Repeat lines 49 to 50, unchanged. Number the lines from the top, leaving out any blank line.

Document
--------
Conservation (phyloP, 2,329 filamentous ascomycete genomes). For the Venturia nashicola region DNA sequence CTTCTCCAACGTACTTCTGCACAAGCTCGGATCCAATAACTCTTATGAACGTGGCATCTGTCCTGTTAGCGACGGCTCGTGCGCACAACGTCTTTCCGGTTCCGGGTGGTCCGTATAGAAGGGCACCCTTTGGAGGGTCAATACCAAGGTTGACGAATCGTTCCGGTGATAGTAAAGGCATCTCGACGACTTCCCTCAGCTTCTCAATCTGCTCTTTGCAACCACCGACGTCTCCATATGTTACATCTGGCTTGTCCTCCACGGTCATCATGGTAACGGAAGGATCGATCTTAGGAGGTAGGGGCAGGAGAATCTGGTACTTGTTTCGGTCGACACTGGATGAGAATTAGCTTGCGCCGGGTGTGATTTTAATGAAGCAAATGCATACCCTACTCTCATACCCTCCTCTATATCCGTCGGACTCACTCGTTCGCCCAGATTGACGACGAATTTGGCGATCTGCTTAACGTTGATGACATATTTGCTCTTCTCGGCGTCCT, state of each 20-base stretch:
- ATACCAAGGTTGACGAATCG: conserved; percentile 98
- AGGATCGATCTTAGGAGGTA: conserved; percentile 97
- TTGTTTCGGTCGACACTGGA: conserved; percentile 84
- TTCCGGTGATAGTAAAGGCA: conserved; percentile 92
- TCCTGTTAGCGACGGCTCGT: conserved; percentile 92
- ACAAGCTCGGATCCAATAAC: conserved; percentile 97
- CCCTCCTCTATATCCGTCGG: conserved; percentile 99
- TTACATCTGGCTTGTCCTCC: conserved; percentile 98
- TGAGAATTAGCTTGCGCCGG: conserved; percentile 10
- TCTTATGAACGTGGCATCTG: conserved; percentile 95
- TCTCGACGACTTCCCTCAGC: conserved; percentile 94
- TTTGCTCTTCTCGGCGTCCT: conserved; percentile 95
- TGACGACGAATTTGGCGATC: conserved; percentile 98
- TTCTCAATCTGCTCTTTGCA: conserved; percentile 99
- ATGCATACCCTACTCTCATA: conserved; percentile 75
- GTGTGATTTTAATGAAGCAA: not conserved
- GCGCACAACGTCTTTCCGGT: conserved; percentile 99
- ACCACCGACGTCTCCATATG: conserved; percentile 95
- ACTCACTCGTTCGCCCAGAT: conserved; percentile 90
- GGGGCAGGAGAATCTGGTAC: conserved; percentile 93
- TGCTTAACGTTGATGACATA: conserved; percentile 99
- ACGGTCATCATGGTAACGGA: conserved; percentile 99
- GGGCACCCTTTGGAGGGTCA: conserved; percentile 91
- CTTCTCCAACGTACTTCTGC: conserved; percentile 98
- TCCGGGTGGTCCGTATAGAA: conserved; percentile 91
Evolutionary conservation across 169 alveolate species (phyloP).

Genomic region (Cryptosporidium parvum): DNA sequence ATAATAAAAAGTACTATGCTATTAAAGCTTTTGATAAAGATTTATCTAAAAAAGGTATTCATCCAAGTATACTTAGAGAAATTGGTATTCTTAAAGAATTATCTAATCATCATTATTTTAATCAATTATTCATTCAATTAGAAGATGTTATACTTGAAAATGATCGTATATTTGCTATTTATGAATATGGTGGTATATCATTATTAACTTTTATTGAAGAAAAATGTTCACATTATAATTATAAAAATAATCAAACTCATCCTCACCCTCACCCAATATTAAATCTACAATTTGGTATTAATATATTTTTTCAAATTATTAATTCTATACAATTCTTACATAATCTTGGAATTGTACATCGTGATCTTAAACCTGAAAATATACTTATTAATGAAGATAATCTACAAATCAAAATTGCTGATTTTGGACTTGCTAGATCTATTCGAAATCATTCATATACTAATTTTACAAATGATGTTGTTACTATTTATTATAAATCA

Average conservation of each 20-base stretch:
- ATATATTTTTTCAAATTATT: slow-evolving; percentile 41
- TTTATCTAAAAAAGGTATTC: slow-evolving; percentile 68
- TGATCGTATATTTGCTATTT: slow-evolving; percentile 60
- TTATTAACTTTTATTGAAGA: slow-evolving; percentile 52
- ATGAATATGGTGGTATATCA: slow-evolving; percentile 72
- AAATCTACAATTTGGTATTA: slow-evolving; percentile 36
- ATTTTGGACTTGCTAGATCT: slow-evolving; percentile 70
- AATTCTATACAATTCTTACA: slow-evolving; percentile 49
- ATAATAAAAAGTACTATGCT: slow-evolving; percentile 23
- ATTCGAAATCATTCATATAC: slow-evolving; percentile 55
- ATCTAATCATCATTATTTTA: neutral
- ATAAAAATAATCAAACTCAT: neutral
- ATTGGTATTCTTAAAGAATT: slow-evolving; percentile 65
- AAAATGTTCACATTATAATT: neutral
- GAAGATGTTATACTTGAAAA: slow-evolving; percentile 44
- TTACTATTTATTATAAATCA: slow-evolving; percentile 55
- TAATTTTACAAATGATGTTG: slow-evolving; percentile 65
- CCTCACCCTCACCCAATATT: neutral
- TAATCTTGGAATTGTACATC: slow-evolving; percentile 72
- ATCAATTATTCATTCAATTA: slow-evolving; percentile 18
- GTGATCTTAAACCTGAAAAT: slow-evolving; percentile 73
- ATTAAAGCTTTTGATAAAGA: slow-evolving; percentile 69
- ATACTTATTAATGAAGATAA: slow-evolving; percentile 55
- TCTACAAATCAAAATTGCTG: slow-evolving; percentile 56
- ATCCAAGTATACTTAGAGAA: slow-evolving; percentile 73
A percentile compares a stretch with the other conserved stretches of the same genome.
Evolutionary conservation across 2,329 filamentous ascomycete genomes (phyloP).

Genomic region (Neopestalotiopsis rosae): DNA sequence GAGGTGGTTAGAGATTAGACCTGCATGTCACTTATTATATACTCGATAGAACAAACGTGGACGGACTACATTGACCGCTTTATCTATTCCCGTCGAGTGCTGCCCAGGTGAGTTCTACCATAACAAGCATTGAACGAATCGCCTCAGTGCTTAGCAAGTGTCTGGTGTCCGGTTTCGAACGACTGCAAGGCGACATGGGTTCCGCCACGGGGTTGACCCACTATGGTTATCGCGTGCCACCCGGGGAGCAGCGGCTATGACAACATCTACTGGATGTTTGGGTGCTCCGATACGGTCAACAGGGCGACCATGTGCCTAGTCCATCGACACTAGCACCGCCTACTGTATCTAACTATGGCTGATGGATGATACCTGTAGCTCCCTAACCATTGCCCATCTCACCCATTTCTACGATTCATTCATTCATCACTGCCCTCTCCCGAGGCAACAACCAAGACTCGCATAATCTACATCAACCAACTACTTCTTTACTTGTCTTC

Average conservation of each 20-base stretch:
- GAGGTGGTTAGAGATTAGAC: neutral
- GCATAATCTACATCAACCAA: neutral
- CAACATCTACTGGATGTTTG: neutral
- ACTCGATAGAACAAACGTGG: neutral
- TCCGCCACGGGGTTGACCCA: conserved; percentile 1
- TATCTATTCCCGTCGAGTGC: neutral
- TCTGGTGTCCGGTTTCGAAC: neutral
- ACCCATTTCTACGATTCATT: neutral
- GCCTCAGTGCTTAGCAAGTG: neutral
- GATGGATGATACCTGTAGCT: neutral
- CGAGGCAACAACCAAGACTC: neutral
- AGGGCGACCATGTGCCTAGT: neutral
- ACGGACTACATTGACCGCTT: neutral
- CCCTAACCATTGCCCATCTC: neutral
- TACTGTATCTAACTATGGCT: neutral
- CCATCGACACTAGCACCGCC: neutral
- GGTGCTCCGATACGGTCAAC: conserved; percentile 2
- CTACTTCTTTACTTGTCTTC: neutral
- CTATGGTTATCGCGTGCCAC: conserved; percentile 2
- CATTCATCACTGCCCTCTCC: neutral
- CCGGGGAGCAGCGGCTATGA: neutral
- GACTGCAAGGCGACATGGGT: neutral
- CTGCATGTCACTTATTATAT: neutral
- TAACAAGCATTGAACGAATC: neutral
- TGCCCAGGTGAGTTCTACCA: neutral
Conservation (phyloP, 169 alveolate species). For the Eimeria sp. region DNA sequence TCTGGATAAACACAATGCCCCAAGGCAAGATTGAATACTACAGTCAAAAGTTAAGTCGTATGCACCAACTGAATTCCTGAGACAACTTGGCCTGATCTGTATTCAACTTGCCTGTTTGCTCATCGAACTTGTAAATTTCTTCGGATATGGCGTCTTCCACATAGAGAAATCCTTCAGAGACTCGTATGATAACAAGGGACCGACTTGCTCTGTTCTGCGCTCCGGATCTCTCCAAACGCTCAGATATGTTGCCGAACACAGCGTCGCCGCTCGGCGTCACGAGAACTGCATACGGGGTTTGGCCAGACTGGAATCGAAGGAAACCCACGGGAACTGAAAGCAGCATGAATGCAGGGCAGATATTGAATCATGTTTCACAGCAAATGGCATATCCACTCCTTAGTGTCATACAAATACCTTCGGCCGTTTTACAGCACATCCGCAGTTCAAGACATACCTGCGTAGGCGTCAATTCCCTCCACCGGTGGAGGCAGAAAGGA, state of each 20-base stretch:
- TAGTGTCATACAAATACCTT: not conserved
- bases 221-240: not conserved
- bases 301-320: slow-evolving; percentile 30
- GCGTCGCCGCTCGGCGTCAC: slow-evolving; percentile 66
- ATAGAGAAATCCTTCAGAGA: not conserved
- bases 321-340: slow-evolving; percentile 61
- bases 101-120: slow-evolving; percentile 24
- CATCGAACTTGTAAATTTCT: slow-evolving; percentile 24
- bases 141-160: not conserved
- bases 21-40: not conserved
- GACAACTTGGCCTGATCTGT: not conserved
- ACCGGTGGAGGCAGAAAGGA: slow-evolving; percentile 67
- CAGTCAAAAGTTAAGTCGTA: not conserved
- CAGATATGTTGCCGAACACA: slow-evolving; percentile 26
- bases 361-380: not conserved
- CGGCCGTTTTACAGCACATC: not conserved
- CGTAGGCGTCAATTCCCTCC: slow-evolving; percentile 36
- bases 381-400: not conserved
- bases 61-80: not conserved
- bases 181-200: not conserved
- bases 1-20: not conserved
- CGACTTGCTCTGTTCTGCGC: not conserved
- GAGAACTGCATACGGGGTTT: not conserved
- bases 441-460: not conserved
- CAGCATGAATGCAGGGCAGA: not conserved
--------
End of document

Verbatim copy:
- ATCAATTATTCATTCAATTA: slow-evolving; percentile 18
- GTGATCTTAAACCTGAAAAT: slow-evolving; percentile 73